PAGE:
An early heavy hit on the Notre Dame quarterback Everett Golson drew groans from uninitiated Irish hacks and shrugs from the ones from the States.
This wasn’t going to be no prom-dance guys.
With 10minutes to go in the quarter, the Irish, Notre Dame that is, went over in the corner for a touchdown, finally breaking a stalwart Navy defence.
Running back Theo Riddick was the man that went over and the Aviva got to see the first chest-bump celebration in its history, here’s hoping that Drico might adopt it for the next rugby test.
Notre Dame ended the first quarter 13-0 up, Irish fans also getting to see a spectacular 56 yard touchdown from running back George Atkinson III, some US fans seeing his rugby-style dive over the line as a tribute to the home of Irish international rugby.
After a tribute to Navy’s rugby team, one of the best collegiate sides in the States, though they loss to Trinity 19-12 the day before in one of the numerous athletic events taking place surrounding the classic, the second quarter got underway.
It was much same as the first quarter, Notre Dame scoring two touchdowns.
The first was a clever throw from quarterback Golson into the goliath-like Tyler Eifret.
One Irish fan made an observation of the freakish physical attributes of Eifret:
Watch out Paulie and Tommy in that case.
Navy registered a field goal in the last action of the second quarter and first half to leave the score 27-3 at the break.
At half-time the Irish in attendance were treated to a special tribute by the Notre Dame marching band that played the admittedly corny Danny Boy, but pulled off this formation:
Pretty damn cool Notre Dame. Kudos
The Navy finally bagged their first touchdown at the start of the third quarter to give them some hope of recovering something from the match.
The touchdown came appropriately from an Irish-sounding player, Shawn Lynch, who converted the 25 yard pass from Trey Miller.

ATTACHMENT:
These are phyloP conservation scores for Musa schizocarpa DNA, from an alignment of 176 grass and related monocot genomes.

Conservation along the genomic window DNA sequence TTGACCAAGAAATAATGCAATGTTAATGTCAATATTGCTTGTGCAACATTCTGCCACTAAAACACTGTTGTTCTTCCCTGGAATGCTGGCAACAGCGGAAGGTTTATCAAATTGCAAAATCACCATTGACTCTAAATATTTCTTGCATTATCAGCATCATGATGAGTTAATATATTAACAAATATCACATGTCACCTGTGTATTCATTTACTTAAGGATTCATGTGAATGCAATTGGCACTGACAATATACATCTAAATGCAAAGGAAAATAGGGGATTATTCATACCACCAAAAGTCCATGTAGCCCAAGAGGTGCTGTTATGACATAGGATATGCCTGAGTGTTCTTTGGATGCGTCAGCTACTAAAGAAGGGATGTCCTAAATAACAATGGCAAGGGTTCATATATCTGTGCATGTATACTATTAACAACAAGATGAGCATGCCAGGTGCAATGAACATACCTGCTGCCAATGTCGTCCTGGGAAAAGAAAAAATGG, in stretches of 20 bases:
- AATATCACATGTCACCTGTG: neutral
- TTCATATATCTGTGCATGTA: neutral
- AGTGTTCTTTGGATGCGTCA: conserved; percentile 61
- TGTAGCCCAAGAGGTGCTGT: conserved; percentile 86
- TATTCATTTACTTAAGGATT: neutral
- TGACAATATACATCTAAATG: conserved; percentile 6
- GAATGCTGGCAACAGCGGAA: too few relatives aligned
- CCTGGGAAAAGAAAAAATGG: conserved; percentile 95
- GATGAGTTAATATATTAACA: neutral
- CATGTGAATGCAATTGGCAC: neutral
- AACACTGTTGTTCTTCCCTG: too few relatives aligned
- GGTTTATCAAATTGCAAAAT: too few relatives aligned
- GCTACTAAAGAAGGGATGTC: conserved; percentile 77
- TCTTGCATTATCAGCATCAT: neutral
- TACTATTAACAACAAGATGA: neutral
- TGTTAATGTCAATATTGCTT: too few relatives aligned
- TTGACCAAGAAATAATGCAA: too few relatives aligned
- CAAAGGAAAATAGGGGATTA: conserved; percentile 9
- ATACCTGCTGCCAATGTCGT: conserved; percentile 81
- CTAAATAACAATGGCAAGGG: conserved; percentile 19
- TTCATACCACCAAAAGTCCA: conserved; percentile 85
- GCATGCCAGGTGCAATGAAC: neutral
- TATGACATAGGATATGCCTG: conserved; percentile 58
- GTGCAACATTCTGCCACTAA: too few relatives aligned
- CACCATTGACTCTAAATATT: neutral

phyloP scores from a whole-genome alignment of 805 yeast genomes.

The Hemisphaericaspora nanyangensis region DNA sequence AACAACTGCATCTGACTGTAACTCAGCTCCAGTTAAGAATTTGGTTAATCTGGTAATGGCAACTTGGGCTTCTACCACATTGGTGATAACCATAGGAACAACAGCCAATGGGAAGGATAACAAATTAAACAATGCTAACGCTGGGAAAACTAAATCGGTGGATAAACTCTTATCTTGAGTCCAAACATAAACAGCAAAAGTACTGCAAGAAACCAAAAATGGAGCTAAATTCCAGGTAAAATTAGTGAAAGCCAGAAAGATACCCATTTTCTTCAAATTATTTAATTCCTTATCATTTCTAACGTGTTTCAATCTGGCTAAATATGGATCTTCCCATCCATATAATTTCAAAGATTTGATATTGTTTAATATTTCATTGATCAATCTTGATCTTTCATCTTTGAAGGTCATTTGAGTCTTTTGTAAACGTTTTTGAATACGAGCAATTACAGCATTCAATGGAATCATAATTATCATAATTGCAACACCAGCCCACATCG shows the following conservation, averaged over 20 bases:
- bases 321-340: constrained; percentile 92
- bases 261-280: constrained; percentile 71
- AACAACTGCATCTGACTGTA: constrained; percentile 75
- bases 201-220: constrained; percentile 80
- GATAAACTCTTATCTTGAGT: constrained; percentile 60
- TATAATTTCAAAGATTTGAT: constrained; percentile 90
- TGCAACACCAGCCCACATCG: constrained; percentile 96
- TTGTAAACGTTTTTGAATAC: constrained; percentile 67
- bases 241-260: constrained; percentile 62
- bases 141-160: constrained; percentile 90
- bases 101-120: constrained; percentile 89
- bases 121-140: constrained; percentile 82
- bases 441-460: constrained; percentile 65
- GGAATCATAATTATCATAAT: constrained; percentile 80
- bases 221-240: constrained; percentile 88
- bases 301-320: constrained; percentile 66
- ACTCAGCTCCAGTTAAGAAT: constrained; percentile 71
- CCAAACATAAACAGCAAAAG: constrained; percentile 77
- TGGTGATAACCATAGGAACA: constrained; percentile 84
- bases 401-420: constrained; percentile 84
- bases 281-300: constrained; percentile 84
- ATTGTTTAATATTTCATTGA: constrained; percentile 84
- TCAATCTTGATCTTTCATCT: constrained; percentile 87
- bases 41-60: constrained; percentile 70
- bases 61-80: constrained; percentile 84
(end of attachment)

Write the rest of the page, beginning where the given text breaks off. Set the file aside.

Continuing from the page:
Any thought of a recovery for Navy was as quickly dismissed though with the following scores.
We’re not sure if Notre running backs Atkinson and Riddick picked up any souvenirs from Carroll’s Giftshop while they were here, but they picked up a two touchdowns apiece in the Aviva Stadium, both scoring their second in the third quarter.
A pretty successful trip for the two lads.
The game finished 50-10, a rout for the Fighting Irish of Notre Dame in Ireland against the Navy.
All in all, there was a great vibe leaving the Aviva Stadium from Irish and Americans alike, "this worked well" was the general consensus.
Initial misgivings over the logistics of the trip were forgotten in the festival atmosphere in the Aviva, that found a feel-good factor that has been lacking in some rugby and soccer matches held here in the recent past.
Many hoped for a return.
Some Irish fans hoped that American ambassador to Ireland and former owner of the Pittsburgh Steelers Dan Rooney would continue to press for an NFL match to be played here in the Aviva or Croker. This match hopefully evidence that Dublin could handle American Football as well as Notre Dame's running backs can handle the pigskin.
Some American fans asked about where to visit in the country in their remaining days on the Emerald Isle.
Nearly all the lads leaving the stadium, Irish and American alike, hoped that some of the cheerleaders would find their way to Copperface Jacks nightclub later, showing that despite the wonderful differences, there were a lot of similarities between us.